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HOME > NORTH TAIWAN > TAIPEI > ARTS & LEISURE >

Taiwan Fun Magazine, March 2004

Alt Feature:

 

Global theater at the "Show Wen I Tung" International Theatre Festival

Compiled by Selena Huang Translated by Wendy Su

 

 


     Every two years, the National Chiang Kai-shek Cultural Center holds an International Theatre Festival, which is taking place this year from March 25 to May 9 in both the National Theatre and Experimental Theatre. The theme of this "Show Wen I Tung" Festival will focus on playwrights' productions. Through their works, theatre fans are given a chance to look into the different ways diverse theatre companies from around the world portray classic plays.



     This year, six performing groups from various countries have been invited to participate. These include Poland's "Teatr Piesn Kozla"; Japan's "Ku Na'uka", group renowned for combining Japanese traditional music, song and dance into their plays; England's "Theatre Babel" group, renowned for their emphasis on actors' dialogues; Canada's "UbU" group, which heavily uses symbolism in their plays; Taiwan's "Tainan Jen Theatre", renowned for the vocal training of their actors; and the "Rive-Gauche (Left Bank) Theatre Group", which emphasizes the sights and poetry of Taiwan.


     Teatr Piesn Kozla's performance, "Sumerian Epic Chronicles", combines spectacular vocal and drama performances. The actors exude tremendous energy on stage through their singing and dancing, which are supported by instrumental background music.


     Even if you are a bit conservative and don't want to show it all, this season you'll be able to walk around in flesh tones, the hottest thing since chocolate! Designers such as Donna Karen, Givenchy, and Calvin Klein have paid homage to the "ballet" with ethereal, feminine, delightfully "girlie" stories. Their collections are filled with the softest shades of salmon, peach, sugar almond, pink and a new even-paler-than-skin "pink".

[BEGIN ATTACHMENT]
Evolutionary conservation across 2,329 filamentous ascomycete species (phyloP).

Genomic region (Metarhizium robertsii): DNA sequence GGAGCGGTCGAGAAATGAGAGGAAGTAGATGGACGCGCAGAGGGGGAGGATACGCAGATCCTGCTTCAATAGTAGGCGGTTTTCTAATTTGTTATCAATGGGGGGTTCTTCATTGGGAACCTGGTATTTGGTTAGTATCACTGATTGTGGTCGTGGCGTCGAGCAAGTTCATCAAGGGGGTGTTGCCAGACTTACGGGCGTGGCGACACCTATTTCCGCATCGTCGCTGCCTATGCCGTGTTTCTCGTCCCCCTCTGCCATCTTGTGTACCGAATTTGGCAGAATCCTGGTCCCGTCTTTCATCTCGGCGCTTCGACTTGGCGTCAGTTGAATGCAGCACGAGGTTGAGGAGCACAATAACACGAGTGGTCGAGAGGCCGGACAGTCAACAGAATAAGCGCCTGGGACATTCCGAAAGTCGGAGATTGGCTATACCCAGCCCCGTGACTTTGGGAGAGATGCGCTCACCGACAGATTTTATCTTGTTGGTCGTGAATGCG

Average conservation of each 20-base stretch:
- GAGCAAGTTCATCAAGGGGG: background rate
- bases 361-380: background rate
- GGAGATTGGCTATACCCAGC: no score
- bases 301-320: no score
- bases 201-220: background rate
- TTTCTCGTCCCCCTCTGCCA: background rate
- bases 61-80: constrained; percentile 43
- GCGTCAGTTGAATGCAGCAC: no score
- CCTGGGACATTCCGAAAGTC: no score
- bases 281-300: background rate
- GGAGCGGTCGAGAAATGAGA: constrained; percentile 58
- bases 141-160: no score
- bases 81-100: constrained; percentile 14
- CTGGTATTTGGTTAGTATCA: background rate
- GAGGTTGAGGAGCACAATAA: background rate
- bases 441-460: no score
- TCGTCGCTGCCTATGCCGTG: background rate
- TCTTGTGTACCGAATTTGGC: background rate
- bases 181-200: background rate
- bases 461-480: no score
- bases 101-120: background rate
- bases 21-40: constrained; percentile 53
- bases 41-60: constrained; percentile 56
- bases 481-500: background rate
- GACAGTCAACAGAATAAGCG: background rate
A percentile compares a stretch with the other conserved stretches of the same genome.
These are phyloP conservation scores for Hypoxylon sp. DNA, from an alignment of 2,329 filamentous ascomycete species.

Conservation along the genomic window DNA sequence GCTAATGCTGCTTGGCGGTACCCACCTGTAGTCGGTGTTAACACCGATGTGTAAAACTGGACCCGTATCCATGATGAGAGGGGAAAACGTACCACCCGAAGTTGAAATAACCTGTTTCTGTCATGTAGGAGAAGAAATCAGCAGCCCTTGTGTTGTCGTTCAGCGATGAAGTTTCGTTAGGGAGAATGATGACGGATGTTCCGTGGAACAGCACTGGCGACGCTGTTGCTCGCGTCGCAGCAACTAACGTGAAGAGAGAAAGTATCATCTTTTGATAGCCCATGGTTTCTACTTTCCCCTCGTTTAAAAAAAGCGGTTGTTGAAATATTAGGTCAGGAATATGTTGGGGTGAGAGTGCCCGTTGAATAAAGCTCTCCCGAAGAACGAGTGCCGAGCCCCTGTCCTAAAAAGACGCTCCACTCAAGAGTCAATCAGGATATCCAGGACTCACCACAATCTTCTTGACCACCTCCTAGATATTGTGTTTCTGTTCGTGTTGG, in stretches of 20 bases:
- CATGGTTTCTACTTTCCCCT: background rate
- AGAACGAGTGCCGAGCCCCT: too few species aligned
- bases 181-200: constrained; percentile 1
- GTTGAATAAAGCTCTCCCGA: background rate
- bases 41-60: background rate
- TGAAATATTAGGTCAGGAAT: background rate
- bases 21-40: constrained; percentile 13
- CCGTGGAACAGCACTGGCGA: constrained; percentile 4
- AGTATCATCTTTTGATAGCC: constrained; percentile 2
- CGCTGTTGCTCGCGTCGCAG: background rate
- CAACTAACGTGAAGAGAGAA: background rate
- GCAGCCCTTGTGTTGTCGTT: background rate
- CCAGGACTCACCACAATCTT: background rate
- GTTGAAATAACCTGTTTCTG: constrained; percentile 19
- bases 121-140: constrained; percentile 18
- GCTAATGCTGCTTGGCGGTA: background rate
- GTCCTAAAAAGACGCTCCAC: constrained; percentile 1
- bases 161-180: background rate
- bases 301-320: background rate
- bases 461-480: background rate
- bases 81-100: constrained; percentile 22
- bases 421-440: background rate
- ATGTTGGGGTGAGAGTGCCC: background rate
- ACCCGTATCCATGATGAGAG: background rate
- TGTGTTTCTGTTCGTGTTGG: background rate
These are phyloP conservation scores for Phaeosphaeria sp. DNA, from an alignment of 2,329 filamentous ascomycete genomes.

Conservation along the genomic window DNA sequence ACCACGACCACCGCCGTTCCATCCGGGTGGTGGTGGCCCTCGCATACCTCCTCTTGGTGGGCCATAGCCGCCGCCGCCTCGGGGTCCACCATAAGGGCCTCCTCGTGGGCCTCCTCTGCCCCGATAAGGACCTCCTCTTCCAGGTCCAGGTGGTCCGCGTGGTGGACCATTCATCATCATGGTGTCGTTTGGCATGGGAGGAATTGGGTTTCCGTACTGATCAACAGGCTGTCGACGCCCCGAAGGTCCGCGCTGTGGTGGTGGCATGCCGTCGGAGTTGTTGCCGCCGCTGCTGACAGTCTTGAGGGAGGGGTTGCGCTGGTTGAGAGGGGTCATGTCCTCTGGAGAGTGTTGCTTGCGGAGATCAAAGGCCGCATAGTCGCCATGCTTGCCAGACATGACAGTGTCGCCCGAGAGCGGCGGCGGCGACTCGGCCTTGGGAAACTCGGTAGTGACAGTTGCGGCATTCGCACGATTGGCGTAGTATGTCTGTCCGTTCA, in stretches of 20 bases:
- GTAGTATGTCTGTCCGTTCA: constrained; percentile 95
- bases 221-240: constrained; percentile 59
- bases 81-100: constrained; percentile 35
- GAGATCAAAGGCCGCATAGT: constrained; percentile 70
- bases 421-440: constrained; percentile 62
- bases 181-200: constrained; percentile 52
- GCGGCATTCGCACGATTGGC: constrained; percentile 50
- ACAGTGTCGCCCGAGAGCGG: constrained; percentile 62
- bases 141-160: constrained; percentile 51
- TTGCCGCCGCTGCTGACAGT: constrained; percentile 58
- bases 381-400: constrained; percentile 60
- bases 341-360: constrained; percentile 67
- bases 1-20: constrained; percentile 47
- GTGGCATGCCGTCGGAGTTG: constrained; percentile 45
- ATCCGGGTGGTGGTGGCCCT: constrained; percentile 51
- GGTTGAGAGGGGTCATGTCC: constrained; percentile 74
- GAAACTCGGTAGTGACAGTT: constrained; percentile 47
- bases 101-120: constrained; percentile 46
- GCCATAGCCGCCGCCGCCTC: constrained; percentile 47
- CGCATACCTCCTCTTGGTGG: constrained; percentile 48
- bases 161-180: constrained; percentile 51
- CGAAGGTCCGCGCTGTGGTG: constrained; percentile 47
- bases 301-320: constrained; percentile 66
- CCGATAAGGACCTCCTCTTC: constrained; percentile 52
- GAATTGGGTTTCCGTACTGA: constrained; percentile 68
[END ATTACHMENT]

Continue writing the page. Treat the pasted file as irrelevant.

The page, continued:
Tainan Jen Theatre's "Beckett Endgame" displays Beckett's literary characteristics through their Taiwanese-translated script. This group also uses their unique performance methods to unite music into actors' body movements, in order to discover further possibilities in cross-cultural drama productions.

     Ku Na'uka Theatre Company's Kyoka Izumi Tenshu Monogatari" performance uses the traditional theatrical performing methods of two actors acting the role of one character. One actor narrates the story while the other actor performs according to the storyline. This method creates a feeling of amazement and unreality for the audience.


     Theatre Babel's production of Ibsen's "A Doll's House" describes how the heroine, Nora, overcomes her weaknesses. The story describes her inner feelings as she bravely confronts the dishonest male world, and how she eventually walks out of her marriage, which she viewed as her safety net, in order to live life for herself for the first time.

     Rive-Gauche Theatre Group's "Abe Kobo: The Ruined Map" probes into the uncertainty of civilization. This play deliberately portrays both futuristic and nostalgic elements of civilization alongside each other.

     UbU Compagnie de Creation's "Maeterlinck The Blind" is a multimedia drama which only lasts 45 minutes. On the pitch-black stage, 12 floating heads--including a lunatic and a deaf person--carry on a conversation.

     For detailed performance times, please refer to the "What's On" section listings in this magazine or contact the ticketing service for the National Chiang Kai-shek Cultural Center at (02) 2343-1647.

 
 

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